Self Assembled Monolayers (SAMs) on Gold: Celebrating 25 (or so) years!

Recently, I ended up chasing original reference for self assembled monolayers (SAMs) on gold surface and realized that it was 1989 when Nuzzo and Allara first showed the formation of oriented monolayers on gold using dialkyl disulfides. That’s 25 years or so of SAMs and the way this technology is being used (in biology) this may just be the beginning. George Whitesides has been the early driving force in using SAMs for biological applications. A quick search for SAMs on ACS (American Chemical Society) web site ( throws up more than 10,000 references-Not bad!

My first exposure to SAMs came around 9 years back while designing biointerfaces for protein arrays. Since then I have used this wonderful technology from designing nanoparticle surface to using them for bio-molecular interaction studies. I didn’t find any celebratory article for 25years of SAMs so as a way of my honoring this wonderful technology I decided to catalogue the application of SAMs in biology. I am certain that I will miss several things given the widespread use of SAMs but something is better than nothing.

  1. Biomaterial Research: U.S. Market for biomaterials in 2000 was 9 billion dollars that show the need for such materials for improving quality of life as well as the commercial importance of Biomaterial research. Perhaps the most significant impact of SAMs in Biomedical research has been in design of model surfaces with specific properties for their interaction with biological system. Surfaces that resist protein binding (non-fouling surfaces) or surfaces that can be tailored to interact with biological system in a specific fashion are important to ensure the success of medical implants. SAMs with poly/oligo-ethylene glycol surfaces have been used to design non-fouling surfaces and to demonstrate that degree of polymerization and polymer density determines the non-fouling properties of the surfaces. SAMs have been used to engineer cell position, shape, function in an effort to model cell cultures to mimic real systems. Stem cell differentiation can be controlled by designing surface cues (chemical, topographical, physical) using SAMs. SAMs will continue to play important role in this area.


  2. Micro-Contact Printing/Soft-Lithography: Soft lithography uses elastomeric stamp typically made of PDMS (Polydimethyl siloxane) to transfer small patterns (micrometer sized) onto substrates. Patterns of SAMs on Gold allow cells to be placed at specific place and shape to control their function. Proteins can be printed using PDMS for making protein arrays. Numerous other applications uses this trick to pattern proteins, DNAs, peptides, aptamers, cells-you name it and it can be printed! Flexible/Plastic circuits uses SAMs for making contacts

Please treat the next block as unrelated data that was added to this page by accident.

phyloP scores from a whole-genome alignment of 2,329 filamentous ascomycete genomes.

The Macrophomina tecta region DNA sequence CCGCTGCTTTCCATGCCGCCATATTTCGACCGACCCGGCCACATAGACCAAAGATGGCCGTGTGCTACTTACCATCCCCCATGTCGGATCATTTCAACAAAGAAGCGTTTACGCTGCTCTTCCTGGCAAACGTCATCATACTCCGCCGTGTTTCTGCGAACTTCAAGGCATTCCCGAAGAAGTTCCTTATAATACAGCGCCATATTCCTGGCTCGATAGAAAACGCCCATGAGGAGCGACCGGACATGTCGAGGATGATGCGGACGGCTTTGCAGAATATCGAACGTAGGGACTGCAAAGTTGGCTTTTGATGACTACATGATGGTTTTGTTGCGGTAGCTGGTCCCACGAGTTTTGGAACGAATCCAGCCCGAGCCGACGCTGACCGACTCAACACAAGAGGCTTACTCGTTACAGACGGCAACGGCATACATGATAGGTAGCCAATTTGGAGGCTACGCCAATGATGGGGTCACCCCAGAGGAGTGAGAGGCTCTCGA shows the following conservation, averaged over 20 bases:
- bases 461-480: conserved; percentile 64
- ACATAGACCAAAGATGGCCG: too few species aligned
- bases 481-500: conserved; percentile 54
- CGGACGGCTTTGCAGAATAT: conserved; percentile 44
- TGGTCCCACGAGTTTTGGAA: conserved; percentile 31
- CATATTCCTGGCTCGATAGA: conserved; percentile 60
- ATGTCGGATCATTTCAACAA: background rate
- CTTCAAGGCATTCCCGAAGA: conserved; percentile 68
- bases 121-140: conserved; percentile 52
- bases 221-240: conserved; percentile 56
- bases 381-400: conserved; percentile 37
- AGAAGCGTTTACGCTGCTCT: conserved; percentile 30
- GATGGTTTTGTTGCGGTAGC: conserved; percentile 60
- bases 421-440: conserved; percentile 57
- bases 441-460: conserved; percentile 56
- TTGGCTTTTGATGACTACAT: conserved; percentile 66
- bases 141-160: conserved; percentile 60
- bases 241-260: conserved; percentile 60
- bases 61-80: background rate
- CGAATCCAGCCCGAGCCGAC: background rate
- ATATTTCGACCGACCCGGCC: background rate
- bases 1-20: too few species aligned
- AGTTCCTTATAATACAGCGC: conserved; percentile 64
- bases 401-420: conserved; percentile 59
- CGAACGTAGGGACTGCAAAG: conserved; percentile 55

3. Biosensors: SAMs or similar chemistry in gold surfaces is the surface of choice for SPR (surface Plasmon resonance) and QCM (quartz crystal microbalance) biosensors. SAMS are also used for biosensors using microcantilever transducer (see my previous posting). SAMs containing PEGs with reactive end groups are commonly used for specific binding of proteins but at the same time eliminating non-specific binding. Because SAMs enable exquisite control over the density of reactive groups at the surface, the studies on biomolecular interaction as a function of ligand densities have provided useful insight into biology.


  4. Bottom-up fabrication: Self assembled monolayers nanopatterns with reactive end groups are used to grow polymers from the surface.


  5. Dip-Pen Nanolithorgraphy (DPN): Dip pen nanolithography pioneered by Chad Mirkin uses alkanethiol as ink and AFM (Atomic Force Microscopy) cantilever as pen to write on “Gold Coated Paper”. Since first demonstration a wide variety of inks, including small organic molecules, polymers, DNA, proteins, peptides, colloidal nanoparticles, have been patterned on variety of substrates including insulating, semiconducting and metallic substrates. The most visible use of this technology has been Nano-Art. The picture below was created using DPN. Given this is a serious technology I still can’t resist imagining DPN machines replacing “Name on Rice Grain” machines at State Fairs around the country!


    Credit: The International Institute for Nanotechnology. The actual size of the image is smaller than a blood cell.


  6. Nanoparticles (Gold/silver) synthesis and chemical functionalization:


    1. Monolayer protected clusters (MPC). Reduction of HAuCl4 salt in presence of alkanethiol result in gold nanoparticles of 1-3nm. MPC unlike other gold nanoparticles can be repeatedly isolated from and redissolved in common organic solvents without irreversible aggregation or decomposition. The protective MPC can be made reactive by Ligand Exchange Reaction where an alkanethiol with a reactive group replaces the protective alkanethiol from around the gold nanoparticle
    2. Gold and silver nanostructures and nanoparticles are functionalized using self assembled monolayer’s and used for biosensing. See my previous posting


Send me additional information that I am certain I have missed!


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